A friend of mine came here as an exchange student from Iran as a high school student. She was asked to speak to a group of people who had sponsored her here-- the rotary club? At any rate, she stood up in front of everyone, super nervous about speaking in public (and in her second language!) and said,
"I would like to thank everyone for their hostility."
When she saw the incredulous looks on people's faces, she thought they were just being self-deprecating and modest and so she followed up by saying, "No, I really mean it. You have all been so hostile to me."
Much later (because nobody told her that night) she realized that she should have said hospitality/hospitable.
Funny how much more often we use the one word over the other. And how much easier it is to recognize and acknowledge feelings of hostility when directed toward us. And how sometimes we mean to be hospitable and it comes out all wrong and spiteful and everything kinda sucks due to some sort of miscommunication on one or both parts.
Psych NP says that she is glad I am blogging all this crap because she is impressed with how thoughtful I am about the bipolar crap. And it is nice to have a smart, articulate, introverted person writing about bipolar crap while going through it. If that makes sense.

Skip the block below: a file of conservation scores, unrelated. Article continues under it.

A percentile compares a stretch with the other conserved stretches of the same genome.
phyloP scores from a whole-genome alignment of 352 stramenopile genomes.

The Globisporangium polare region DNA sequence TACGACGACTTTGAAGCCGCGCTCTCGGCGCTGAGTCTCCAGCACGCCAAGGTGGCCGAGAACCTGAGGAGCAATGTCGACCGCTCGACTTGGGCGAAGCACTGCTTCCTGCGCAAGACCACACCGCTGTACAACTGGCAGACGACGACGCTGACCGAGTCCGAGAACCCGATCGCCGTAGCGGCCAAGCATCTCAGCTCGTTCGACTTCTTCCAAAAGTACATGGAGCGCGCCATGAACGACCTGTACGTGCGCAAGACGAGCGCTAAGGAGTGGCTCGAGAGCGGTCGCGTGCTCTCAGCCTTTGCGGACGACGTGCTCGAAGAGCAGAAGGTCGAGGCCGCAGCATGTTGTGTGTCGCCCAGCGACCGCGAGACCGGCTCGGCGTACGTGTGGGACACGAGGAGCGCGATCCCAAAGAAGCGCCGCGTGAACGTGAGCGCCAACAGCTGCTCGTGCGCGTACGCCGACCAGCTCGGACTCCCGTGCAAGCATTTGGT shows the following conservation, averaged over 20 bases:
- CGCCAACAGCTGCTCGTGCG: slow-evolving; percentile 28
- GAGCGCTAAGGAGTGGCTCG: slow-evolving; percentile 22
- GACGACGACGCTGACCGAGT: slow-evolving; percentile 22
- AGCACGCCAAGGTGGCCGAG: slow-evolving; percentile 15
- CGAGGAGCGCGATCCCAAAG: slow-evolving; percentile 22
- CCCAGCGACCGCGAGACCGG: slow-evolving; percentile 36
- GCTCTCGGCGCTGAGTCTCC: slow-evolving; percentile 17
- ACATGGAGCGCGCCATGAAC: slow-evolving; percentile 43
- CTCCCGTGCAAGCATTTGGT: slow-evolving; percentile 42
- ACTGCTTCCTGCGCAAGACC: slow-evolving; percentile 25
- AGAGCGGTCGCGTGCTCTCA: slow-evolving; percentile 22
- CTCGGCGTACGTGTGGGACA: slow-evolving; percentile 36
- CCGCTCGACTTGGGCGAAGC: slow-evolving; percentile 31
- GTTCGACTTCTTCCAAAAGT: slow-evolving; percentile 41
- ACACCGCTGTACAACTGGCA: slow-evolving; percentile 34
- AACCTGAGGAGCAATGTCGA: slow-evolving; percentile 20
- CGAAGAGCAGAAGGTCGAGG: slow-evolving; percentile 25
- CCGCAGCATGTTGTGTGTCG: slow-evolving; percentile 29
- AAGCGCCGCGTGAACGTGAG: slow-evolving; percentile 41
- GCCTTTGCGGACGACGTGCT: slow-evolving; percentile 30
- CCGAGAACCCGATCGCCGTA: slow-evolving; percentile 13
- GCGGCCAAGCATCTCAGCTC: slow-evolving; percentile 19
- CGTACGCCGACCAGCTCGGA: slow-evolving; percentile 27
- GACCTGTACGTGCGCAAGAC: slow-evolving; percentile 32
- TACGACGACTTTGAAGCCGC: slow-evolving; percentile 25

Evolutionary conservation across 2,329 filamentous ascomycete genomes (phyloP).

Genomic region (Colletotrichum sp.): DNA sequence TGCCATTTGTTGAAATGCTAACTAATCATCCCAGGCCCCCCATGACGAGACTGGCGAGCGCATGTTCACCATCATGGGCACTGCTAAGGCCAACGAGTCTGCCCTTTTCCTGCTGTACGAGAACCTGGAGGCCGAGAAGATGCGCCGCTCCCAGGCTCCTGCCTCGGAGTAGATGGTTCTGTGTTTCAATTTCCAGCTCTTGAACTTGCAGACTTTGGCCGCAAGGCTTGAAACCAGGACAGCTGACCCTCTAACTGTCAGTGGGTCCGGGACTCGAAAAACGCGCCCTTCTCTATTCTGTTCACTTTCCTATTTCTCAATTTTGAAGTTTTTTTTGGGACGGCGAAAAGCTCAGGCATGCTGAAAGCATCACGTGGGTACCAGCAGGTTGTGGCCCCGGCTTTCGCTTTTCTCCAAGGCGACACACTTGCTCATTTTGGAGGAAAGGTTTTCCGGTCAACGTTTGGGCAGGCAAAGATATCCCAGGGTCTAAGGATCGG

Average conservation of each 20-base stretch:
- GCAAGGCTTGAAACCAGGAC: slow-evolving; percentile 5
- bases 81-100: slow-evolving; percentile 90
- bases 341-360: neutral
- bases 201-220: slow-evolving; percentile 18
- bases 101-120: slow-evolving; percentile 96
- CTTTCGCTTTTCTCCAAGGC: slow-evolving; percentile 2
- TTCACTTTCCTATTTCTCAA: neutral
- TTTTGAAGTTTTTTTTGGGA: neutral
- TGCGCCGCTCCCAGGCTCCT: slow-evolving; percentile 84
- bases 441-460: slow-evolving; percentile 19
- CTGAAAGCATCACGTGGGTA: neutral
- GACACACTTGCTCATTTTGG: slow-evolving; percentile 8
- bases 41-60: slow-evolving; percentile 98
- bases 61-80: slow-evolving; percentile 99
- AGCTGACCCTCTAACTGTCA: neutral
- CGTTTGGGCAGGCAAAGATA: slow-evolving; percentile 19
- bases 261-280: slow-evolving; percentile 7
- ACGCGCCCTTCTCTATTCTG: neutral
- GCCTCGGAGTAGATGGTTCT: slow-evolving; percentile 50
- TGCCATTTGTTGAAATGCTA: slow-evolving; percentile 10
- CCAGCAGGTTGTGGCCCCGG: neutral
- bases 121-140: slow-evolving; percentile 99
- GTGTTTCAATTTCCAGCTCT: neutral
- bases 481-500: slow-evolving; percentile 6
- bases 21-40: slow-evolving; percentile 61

Her theory was that it could possibly help A LOT of people. I figure if even one post helps even one person (in any way whatsoever) then I have met my own goal.
(This just made me think of an own goal in (not American) football, which is not the same.)
I think there needs to be some more inventiveness in the bipolar industry. Pharmaceuticals are well and good, but the whole problem of swinging from one pole to the other without catching the middle is very vexing.
I was thinking that perhaps we could incorporate something like they use on aircraft carriers to help planes slow down upon landing. A big hook. So that as you start to swing past equilibrium into mania or Depression, you can rely on this external force to reach out and make an instant course correction.
A sort of emotional safety net.
Can I tell you how much I DO NOT WANT to go back and see OFP? All I can say is that she better pull out all the stops when I see her next week... because otherwise I am really going to not want to go talk to her. Ever. See, this is what it is like having a bipolar person for a client. It is the best of times, it is the worst of times...
I would just stick with Psych NP. But I think that having the talk therapy part is important as well.
Quaker, teacher, parent,